By Jessie Pang and James Pomfret
HONG KONG (Reuters) -Pro-democracy Hong Kong tycoon Jimmy Lai was sentenced on Saturday to five years and nine months in prison for fraud, convicted of violating a lease contract for the headquarters of a liberal newspaper he used to run.
Lai, 75, was found guilty of two counts of fraud for covering up the operations of a private company, Dico Consultants Ltd, at the headquarters of the now shuttered Apple Daily newspaper, in what was ruled a breach of its land lease.
Lai’s sentencing drew U.S. condemnation.
Hong Kong’s most prominent China critic, Lai has been behind bars since December 2020 and has served 20 months for unauthorised assemblies.
He was the head of Next Digital, the parent company of Apple Daily that shut down in June 2021 after a police raid.
Another Next Digital executive, Wong Wai-keung, 61, was found guilty of fraud and jailed for 21 months.
District Court Judge Stanley Chan wrote in a judgement that Lai had “acted under the protective umbrella of a media organization”. Chan said this prosecution of a media tycoon “wasn’t equivalent to an attack on press freedom.”
The judge deducted three months from his sentence as Lai had acknowledged much of the prosecution’s case.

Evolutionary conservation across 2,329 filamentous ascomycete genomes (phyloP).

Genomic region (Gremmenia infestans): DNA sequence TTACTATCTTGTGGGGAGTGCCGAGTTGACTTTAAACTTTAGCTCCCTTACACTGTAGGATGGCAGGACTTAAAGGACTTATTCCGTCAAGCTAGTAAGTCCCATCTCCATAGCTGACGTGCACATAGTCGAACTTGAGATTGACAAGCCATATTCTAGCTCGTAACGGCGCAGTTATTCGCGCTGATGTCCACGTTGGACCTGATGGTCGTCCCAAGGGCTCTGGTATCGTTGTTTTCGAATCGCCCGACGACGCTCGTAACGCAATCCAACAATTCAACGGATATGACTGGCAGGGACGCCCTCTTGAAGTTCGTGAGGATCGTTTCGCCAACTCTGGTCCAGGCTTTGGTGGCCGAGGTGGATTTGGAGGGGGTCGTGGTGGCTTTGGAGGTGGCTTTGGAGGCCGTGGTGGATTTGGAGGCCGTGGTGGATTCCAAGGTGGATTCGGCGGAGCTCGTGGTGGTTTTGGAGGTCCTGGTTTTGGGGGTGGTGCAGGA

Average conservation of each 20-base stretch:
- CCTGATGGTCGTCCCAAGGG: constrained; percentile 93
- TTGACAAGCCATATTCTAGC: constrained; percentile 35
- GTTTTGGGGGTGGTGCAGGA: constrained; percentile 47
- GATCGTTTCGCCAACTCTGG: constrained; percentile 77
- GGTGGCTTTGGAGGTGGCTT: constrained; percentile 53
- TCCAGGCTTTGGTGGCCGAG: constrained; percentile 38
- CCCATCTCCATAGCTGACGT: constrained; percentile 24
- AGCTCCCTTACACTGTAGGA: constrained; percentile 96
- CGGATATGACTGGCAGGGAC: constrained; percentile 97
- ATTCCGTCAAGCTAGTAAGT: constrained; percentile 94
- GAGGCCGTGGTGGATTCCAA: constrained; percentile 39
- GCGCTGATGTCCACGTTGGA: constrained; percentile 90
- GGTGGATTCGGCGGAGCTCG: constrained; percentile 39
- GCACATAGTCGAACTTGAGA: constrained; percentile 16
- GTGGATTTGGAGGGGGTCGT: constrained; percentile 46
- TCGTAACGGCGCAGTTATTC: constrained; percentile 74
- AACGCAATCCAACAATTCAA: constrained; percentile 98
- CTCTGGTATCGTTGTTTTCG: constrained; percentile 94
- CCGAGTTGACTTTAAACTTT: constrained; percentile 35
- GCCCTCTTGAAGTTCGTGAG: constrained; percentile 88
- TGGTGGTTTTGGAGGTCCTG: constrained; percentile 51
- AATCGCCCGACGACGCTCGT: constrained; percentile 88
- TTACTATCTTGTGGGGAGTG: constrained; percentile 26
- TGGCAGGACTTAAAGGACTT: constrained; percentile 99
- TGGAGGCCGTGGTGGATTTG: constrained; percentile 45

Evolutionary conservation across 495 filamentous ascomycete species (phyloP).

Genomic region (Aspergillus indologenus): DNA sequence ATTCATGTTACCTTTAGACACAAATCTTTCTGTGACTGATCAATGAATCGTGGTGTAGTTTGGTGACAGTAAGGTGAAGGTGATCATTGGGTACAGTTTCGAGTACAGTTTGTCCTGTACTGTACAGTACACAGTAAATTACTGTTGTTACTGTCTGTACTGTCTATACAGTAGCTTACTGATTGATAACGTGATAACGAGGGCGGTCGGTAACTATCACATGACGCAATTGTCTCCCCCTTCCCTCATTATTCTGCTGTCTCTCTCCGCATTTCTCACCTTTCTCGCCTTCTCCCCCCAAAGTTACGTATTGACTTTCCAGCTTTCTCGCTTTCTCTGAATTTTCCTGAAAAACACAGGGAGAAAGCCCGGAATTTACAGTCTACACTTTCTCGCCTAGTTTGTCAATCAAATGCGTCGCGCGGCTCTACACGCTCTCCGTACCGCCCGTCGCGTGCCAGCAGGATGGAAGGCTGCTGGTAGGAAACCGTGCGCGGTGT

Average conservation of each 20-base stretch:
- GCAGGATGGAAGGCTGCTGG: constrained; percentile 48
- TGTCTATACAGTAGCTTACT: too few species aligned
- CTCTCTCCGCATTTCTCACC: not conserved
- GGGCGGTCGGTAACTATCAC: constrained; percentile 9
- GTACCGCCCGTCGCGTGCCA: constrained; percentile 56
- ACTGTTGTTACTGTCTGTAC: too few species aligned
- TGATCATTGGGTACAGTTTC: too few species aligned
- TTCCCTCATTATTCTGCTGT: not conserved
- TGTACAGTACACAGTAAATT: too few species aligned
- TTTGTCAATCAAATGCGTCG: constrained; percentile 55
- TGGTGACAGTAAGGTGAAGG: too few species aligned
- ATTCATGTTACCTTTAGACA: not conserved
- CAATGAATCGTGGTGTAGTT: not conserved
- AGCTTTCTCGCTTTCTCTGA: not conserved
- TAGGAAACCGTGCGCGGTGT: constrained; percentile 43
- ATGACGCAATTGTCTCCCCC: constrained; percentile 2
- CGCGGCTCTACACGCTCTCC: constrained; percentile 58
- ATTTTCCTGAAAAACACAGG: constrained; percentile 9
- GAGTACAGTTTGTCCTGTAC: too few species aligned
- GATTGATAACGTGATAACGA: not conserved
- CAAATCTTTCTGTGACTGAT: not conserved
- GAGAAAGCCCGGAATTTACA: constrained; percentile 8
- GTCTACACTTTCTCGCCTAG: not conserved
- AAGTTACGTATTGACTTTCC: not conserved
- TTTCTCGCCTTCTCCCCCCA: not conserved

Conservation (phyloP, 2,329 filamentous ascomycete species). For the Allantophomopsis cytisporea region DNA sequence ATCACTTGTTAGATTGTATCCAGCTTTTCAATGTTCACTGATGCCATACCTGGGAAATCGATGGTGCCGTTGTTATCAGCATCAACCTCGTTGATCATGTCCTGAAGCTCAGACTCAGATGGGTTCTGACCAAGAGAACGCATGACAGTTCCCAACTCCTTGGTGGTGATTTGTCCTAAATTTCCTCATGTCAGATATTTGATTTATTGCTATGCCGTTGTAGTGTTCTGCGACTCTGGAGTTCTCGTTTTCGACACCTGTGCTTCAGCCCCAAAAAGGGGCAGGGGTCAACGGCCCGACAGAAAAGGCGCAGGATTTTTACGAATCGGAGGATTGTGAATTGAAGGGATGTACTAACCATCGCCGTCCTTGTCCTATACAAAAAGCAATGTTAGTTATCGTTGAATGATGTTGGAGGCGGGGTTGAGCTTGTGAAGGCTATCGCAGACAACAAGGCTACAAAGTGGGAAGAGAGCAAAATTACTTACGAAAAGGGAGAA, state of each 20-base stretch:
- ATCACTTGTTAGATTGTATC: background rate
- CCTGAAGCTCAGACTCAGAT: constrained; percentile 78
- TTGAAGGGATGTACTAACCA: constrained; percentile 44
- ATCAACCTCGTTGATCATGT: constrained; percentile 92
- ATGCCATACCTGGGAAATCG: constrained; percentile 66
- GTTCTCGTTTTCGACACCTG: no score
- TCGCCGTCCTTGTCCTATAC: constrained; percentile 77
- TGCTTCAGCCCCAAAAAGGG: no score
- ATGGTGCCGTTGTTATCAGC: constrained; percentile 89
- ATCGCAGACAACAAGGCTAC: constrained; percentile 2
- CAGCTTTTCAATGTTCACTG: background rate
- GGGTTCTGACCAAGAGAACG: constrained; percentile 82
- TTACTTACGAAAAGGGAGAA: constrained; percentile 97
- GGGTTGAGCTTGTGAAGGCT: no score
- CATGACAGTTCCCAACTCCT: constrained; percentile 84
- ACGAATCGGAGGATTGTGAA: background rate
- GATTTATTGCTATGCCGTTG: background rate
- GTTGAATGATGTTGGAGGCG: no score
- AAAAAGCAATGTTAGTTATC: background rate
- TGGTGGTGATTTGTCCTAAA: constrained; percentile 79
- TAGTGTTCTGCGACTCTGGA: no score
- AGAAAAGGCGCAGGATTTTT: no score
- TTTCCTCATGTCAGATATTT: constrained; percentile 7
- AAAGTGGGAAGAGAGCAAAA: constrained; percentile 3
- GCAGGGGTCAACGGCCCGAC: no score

Western governments including the United States have expressed concern about Lai’s plight and denounced what they call a broader deterioration in protection for human rights and fundamental freedoms under a China-imposed National Security Law.
“The United States condemns the grossly unjust outcome of Jimmy Lai’s latest trial sentencing,” U.S. State Department spokesperson Ned Price said in a statement.
“By any objective measure, this result is neither fair nor just. We once again call on PRC authorities to respect freedom of expression, including for the press, in Hong Kong,” he added.
Calling for Lai’s release, Maya Wang, an Asia director with the New York-based advocacy group Human Rights Watch, said: “Beijing’s elaborate criminal case against Jimmy Lai is a vendetta against a leading proponent of democracy and media freedom in Hong Kong.”
Prosecutors said that under the newspaper’s lease conditions on a plot of government land in a science park, the property could only be used for “publishing and printing” without prior approval from the operator.
Chan issued an order preventing Lai from becoming a director of any company for eight years and fined him HK$2 million ($260,000).
Lai’s lawyer, Derek Chan, had urged the judge to consider Lai’s age and contributions to Hong Kong’s media industry.
A separate, landmark national security trial involving Lai is scheduled to resume on Tuesday. It was delayed while Beijing decides on the controversial issue of whether foreign lawyers, including Lai’s British barrister Timothy Owen, should be allowed to work on national security cases.
($1 = 7.7854 Hong Kong dollars)
(Reporting by Jessie Pang and James Pomfret; Additional reporting by Matt Spetalnick in Washinton; Editing by William Mallard and Daniel Wallis)